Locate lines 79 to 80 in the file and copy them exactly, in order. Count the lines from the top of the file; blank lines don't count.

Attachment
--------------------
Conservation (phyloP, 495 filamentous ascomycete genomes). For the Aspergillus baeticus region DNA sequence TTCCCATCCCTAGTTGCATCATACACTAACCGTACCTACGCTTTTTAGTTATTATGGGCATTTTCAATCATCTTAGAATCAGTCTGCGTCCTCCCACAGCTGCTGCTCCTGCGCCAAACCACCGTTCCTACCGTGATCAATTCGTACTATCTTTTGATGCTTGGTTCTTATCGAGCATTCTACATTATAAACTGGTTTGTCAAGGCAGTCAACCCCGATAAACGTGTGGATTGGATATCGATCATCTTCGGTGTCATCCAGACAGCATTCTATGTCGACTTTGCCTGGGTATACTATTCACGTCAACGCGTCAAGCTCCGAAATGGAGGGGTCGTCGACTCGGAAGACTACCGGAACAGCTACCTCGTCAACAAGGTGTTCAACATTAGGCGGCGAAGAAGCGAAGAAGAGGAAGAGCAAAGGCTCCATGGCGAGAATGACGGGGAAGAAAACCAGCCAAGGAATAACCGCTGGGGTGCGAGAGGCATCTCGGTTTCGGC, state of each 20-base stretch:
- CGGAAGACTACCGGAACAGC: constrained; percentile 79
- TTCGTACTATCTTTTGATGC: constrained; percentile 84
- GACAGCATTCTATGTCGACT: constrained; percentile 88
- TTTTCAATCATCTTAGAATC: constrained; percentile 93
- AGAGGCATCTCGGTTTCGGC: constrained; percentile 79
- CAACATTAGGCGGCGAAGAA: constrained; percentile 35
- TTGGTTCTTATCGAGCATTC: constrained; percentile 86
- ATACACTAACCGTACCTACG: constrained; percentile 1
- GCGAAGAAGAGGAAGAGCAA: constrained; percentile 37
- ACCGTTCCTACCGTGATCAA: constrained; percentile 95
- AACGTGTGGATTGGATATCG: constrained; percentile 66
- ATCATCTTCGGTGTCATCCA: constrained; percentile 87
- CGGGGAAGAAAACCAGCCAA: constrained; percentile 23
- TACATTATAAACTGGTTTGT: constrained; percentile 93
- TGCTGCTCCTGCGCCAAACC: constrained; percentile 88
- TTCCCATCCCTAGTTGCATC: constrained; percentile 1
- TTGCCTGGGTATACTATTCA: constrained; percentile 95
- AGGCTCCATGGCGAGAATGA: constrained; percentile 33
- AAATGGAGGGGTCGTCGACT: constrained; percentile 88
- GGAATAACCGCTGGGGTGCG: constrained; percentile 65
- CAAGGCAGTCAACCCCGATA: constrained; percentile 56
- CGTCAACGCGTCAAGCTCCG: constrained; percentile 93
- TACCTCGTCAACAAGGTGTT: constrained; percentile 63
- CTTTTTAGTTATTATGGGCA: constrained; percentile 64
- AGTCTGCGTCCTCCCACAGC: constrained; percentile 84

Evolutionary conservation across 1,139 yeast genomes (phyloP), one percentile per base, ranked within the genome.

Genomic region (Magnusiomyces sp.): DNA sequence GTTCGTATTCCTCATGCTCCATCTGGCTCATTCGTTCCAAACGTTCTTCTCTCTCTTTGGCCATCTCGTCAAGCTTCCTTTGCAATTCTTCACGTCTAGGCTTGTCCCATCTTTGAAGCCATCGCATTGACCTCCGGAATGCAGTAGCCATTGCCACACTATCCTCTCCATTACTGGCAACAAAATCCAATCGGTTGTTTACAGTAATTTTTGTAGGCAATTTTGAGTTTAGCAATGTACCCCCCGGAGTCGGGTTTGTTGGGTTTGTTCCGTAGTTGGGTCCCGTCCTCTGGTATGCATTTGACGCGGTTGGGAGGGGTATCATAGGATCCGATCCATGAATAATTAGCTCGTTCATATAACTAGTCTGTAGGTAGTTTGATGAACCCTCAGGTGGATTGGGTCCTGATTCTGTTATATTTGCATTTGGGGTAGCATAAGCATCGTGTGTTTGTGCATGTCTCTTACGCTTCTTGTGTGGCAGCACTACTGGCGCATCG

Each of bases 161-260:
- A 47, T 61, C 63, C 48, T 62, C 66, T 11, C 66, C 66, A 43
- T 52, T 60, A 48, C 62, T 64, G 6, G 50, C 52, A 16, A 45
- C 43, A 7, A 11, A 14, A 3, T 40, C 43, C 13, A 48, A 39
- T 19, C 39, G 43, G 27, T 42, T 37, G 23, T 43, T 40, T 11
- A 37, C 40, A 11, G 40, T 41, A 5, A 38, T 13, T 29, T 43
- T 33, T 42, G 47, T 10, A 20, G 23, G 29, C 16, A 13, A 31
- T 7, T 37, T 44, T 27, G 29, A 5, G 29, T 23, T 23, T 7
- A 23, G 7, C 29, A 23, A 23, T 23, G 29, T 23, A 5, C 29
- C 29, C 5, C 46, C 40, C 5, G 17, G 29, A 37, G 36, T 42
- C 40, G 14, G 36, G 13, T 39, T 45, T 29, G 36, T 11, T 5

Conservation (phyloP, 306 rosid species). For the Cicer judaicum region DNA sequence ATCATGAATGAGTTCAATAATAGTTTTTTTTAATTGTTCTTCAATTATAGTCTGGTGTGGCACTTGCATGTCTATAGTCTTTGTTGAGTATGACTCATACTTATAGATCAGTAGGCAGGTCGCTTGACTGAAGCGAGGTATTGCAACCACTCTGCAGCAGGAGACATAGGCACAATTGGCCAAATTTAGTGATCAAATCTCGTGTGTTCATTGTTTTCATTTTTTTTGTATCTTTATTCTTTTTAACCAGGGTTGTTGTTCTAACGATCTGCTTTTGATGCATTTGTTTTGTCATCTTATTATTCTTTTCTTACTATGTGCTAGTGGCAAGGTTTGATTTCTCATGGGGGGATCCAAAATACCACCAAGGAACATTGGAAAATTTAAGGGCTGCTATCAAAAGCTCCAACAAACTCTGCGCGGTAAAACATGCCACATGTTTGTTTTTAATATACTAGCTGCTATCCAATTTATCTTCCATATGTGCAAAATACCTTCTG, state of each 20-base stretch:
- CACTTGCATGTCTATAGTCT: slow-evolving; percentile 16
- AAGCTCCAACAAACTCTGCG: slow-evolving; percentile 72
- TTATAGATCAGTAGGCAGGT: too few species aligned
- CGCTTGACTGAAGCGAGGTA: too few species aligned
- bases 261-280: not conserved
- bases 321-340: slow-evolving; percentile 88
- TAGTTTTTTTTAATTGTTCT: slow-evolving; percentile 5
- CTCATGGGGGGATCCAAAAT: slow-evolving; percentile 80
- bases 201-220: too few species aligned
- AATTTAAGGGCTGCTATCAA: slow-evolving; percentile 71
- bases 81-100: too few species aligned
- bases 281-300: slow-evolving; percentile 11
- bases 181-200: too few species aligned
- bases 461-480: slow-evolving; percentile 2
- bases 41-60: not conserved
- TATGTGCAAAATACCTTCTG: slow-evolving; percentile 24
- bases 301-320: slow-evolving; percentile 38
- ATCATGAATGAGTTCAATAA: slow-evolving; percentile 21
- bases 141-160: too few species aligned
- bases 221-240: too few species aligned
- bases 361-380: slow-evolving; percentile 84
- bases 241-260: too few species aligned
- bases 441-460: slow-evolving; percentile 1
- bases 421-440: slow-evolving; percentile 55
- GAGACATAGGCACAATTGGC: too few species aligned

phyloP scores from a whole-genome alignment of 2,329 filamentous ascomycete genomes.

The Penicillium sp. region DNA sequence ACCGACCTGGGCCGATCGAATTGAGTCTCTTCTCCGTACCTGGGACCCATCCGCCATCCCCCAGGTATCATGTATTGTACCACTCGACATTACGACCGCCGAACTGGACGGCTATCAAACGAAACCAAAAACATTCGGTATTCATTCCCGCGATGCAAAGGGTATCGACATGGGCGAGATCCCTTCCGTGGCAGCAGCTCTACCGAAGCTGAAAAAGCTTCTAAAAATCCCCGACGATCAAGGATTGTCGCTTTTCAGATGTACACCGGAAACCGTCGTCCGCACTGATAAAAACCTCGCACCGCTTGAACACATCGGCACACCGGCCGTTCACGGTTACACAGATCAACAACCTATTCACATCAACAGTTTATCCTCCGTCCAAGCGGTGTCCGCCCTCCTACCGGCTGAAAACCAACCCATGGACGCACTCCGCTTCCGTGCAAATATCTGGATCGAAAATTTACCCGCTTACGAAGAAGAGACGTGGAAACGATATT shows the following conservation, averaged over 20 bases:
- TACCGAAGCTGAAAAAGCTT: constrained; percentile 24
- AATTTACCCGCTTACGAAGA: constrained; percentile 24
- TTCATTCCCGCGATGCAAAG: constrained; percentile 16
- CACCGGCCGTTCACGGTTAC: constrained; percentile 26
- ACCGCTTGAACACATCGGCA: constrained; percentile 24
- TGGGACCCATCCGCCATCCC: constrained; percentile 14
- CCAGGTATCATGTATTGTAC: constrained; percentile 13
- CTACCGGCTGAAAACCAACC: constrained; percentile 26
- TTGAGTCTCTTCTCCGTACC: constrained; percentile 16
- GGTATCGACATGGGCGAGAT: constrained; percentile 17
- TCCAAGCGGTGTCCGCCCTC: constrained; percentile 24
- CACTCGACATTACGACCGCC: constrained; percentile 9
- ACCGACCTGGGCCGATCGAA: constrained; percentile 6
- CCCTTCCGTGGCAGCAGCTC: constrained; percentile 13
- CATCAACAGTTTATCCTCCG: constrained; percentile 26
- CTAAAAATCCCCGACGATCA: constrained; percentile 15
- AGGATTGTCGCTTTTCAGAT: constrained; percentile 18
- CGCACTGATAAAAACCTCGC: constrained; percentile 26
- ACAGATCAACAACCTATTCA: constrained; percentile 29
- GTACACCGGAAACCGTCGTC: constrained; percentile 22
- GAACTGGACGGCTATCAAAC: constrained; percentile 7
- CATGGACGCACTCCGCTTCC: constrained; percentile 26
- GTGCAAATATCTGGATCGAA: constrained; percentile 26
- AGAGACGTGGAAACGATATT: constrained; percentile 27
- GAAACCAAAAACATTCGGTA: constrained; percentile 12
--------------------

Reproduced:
- CACTCGACATTACGACCGCC: constrained; percentile 9
- ACCGACCTGGGCCGATCGAA: constrained; percentile 6